Tronco contends that the admission of a statement by Warren that he had robbed another truck with the help of Tronco constituted reversible error.*fn9 We recognize that it is error to admit evidence of a defendant's prior criminal conduct, other than to impeach his credibility as a witness, where it is not introduced to show a common scheme. See United States v. Stirone, 262 F.2d 571, 576 (3rd Cir. 1958), rev'd. on other grounds, 361 U.S. 212, 80 S. Ct. 270, 4 L. Ed. 2d 252 (1960). Despite the clear warning of the question preceding that which evoked the challenged response, however, no objection was made to the question leading to the response. See note 9 supra. Indeed, no objection was made until the witness had been asked four more questions, and then there was only a general objection "to all of this testimony." F.R.Crim.P. 51 requires that objections be made at the time of the court's ruling and that they make "known to the court the action which [counsel] desires the court to take * * * and the grounds therefor." See, e.g., Harney v. United States, 306 F.2d 523, 525, 533-534 (1st Cir. 1962). Because the objection occurred well after the challenged testimony, it was incumbent upon counsel to make a specific request to strike; and a timely and specific objection was especially necessary in this situation to alert the court to the disagreement between two defense attorneys. The objection was neither timely nor specific, and therefore reversal is required only if "it is necessary to prevent grave miscarriages of justice." United States v. Carter, 401 F.2d 748, 750 (3rd Cir. 1968); F.R.Crim.P. 52(b). Because Warren later denied Tronco's participation and even their acquaintanceship prior to the theft involved in this case, we do not find such a necessity. To the contrary, the error was harmless. Harrington v. California, supra.

Secondly, Tronco contends that an FBI agent should not have been allowed to use a memorandum in his testimony concerning Tronco's confession. The agent testified that following his interview with Tronco he had taken his contemporaneously made notes and transcribed them into a memorandum, which was then checked for accuracy against the notes and the recollection of himself and another agent. The notes were then destroyed, pursuant to standard FBI procedure. There is no indication that the memorandum was used for any other purpose than to refresh the agent's recollection,*fn10 and this use is, of course, permissible. E.g., United States v. Riccardi, 174 F.2d 883 (3rd Cir. 1949); see Redfearn v. United States, 375 F.2d 767 (5th Cir. 1967).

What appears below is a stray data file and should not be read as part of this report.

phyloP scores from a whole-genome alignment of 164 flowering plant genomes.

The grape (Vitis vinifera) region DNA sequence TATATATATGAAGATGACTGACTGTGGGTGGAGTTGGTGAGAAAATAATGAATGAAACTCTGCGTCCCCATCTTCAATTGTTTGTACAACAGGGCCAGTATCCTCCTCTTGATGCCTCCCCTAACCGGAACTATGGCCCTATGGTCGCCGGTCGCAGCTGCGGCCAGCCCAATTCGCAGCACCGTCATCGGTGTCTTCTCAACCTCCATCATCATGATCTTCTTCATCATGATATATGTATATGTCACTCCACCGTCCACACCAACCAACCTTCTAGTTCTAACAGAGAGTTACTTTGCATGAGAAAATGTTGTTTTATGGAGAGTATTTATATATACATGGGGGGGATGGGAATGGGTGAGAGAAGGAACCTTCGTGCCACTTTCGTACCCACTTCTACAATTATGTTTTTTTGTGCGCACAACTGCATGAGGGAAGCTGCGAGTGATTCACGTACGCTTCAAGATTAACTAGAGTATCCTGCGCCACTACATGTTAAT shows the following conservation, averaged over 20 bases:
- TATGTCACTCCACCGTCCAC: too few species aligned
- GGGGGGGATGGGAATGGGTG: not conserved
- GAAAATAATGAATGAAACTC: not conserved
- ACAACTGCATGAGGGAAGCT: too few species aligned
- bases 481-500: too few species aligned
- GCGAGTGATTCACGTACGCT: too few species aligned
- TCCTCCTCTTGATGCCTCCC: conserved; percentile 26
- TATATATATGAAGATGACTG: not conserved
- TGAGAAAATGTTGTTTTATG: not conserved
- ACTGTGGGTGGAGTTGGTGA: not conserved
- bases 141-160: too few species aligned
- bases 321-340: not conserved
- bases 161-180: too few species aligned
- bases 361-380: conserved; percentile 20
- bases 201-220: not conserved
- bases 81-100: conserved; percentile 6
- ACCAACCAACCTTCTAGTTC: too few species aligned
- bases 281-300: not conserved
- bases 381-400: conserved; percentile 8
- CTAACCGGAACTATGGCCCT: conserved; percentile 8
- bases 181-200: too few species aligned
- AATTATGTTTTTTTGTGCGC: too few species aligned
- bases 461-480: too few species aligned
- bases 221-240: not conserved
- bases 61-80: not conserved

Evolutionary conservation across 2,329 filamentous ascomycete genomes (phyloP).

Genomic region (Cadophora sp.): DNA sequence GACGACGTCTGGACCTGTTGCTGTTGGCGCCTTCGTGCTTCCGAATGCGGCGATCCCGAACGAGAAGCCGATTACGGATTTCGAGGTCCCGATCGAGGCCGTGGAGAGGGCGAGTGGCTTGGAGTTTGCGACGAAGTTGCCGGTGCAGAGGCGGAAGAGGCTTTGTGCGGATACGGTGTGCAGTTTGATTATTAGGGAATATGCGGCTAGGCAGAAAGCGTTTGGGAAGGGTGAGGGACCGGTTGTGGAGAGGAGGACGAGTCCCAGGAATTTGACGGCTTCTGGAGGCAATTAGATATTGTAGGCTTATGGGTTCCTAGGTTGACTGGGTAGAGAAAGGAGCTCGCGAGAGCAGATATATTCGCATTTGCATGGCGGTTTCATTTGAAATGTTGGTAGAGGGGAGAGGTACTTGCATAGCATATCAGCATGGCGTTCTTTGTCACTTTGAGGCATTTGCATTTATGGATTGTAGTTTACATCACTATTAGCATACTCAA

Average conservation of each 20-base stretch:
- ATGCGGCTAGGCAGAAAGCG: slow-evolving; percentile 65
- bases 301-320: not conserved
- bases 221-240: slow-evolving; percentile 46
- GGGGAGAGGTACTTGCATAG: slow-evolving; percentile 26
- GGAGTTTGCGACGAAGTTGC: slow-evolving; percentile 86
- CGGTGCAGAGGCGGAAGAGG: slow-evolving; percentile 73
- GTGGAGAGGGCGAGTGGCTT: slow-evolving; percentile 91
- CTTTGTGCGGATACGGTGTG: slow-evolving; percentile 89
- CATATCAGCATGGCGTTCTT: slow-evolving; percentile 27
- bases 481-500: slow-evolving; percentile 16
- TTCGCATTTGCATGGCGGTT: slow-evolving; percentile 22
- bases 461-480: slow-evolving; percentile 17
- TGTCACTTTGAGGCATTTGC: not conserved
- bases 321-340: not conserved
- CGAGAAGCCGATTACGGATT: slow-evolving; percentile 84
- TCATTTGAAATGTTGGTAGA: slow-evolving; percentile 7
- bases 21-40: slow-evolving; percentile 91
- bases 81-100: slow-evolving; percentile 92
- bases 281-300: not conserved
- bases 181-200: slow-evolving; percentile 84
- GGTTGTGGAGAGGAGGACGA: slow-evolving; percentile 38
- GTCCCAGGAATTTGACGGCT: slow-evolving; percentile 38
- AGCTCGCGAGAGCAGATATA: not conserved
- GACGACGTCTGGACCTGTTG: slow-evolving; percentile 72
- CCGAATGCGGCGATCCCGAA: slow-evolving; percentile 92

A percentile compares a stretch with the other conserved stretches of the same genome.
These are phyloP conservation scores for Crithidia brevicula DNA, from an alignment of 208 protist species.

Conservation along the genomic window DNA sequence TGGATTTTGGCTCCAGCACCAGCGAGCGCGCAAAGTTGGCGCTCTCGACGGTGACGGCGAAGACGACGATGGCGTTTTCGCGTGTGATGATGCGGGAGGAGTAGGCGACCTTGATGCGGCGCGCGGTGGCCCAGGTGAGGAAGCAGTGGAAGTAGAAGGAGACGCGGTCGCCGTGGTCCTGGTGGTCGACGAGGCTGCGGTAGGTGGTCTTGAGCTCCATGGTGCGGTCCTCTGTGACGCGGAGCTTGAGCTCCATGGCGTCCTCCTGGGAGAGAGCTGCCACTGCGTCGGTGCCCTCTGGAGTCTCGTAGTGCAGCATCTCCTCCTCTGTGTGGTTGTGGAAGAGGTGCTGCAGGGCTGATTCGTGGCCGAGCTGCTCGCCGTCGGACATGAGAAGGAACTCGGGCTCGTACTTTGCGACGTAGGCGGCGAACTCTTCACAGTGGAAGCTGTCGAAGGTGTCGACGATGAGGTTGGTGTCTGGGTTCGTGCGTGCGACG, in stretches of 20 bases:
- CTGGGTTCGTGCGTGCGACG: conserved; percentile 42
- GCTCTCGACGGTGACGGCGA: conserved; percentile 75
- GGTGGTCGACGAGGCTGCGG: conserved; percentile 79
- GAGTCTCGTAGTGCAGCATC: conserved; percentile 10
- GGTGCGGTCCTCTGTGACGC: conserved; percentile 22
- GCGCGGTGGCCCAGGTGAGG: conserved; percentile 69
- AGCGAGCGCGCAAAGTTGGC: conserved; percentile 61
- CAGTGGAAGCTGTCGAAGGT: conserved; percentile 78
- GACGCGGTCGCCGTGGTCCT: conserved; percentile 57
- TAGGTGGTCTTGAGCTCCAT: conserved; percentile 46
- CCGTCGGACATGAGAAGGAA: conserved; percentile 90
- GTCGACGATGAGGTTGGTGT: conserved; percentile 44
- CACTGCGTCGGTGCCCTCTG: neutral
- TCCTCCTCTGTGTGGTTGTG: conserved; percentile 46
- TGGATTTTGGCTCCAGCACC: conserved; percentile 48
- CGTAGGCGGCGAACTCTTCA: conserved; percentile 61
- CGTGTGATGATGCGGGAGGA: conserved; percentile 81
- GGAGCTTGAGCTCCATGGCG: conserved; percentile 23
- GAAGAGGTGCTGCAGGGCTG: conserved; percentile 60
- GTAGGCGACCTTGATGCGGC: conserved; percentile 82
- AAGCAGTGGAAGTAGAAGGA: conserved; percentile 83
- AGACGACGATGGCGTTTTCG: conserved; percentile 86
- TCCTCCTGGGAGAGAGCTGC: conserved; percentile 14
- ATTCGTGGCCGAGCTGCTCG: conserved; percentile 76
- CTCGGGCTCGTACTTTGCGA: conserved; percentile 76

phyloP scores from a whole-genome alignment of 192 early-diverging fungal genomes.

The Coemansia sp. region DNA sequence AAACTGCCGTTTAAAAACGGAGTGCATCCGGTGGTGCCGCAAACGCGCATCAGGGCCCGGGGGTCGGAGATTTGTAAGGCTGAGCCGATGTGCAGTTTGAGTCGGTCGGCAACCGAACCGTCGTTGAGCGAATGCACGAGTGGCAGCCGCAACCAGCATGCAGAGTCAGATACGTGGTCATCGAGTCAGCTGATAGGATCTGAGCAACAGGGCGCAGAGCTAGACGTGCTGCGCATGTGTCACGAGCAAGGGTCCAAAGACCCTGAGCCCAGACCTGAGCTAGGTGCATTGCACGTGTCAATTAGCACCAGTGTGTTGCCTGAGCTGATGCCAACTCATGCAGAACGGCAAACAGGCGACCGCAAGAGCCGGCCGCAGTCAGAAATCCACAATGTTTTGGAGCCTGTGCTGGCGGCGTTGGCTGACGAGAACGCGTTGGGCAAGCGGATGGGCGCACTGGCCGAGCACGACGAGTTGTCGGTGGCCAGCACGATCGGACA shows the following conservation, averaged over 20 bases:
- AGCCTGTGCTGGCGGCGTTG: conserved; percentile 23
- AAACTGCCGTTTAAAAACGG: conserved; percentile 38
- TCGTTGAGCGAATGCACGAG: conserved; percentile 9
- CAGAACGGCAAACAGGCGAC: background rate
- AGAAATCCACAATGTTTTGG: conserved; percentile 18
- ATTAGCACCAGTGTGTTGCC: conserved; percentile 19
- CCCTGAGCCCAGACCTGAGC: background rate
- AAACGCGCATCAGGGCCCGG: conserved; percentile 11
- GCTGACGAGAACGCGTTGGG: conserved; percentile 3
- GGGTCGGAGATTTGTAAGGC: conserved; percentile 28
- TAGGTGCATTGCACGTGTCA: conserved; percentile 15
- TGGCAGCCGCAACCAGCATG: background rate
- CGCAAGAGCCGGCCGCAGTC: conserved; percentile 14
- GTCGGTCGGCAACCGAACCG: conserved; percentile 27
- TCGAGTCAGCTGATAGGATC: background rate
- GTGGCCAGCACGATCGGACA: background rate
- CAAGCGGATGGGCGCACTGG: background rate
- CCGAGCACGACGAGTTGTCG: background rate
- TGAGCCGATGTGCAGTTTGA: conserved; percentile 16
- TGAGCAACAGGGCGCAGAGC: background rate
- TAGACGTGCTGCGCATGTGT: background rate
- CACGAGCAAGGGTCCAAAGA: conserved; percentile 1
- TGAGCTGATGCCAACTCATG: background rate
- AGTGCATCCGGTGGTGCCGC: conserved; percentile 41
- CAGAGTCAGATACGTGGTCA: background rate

Tronco's remaining contentions have been carefully considered and are rejected.

Orangio's Contentions

Orangio first contends that the court erroneously ruled that the two statements given by him to the FBI were voluntary. The finding of voluntariness required the court to judge the credibility of the agent against that of Orangio; it chose to accept the agent's testimony, and we cannot say that that finding was erroneous.*fn11

Orangio also contends that it was error for the court to fail to instruct the jury that it could not consider Orangio's confessions unless they specifically found that he had voluntarily waived his right to counsel. Such an instruction is not required by the Constitution, and we decline to impose it independently of the Constitution. In Jackson v. Denno, 378 U.S. 368, 84 S. Ct. 1774, 12 L. Ed. 2d 908 (1964), the Supreme Court held that a defendant had the right to have the voluntariness of his confession determined by the trial judge before the jury is permitted to consider it. This rule does not, however, require the court to submit the issue of voluntariness to the jury; it merely requires the judge to make "the primary determination of voluntariness." Sims v. Georgia, 385 U.S. 538, 544, 87 S. Ct. 639, 17 L. Ed. 2d 593 (1967); United States ex rel. Dickerson v. Rundle, 363 F.2d 126, 130 (3rd Cir. 1966). Because submission of the issue of voluntariness to the jury is not constitutionally required, see United States ex rel. Bennett v. Rundle, 419 F.2d 599, 609-611 (3rd Cir. 1970) (Stahl, J., concurring),*fn12 each Circuit is free to adopt or reject a rule requiring such submission.*fn13 Because the judge in this case did submit the issue of voluntariness to the jury,*fn14 we are not required to make such a rule and decline to do so in this case.*fn15

Orangio cites no case and our research has not disclosed a case where, in addition to submitting the issue of voluntariness of the confession to the jury, a federal court has also required submission of the issue of voluntariness of waiver of counsel as well.*fn16 Orangio was adequately protected by the trial court's necessary consideration of the waiver of counsel issue concomitant to its ruling that the confessions were voluntary.*fn17 We hold, therefore, that the submission of the specific issue of waiver of counsel to the jury was not required.

The judgments of conviction of Baglino, Tronco and Orangio will be confirmed.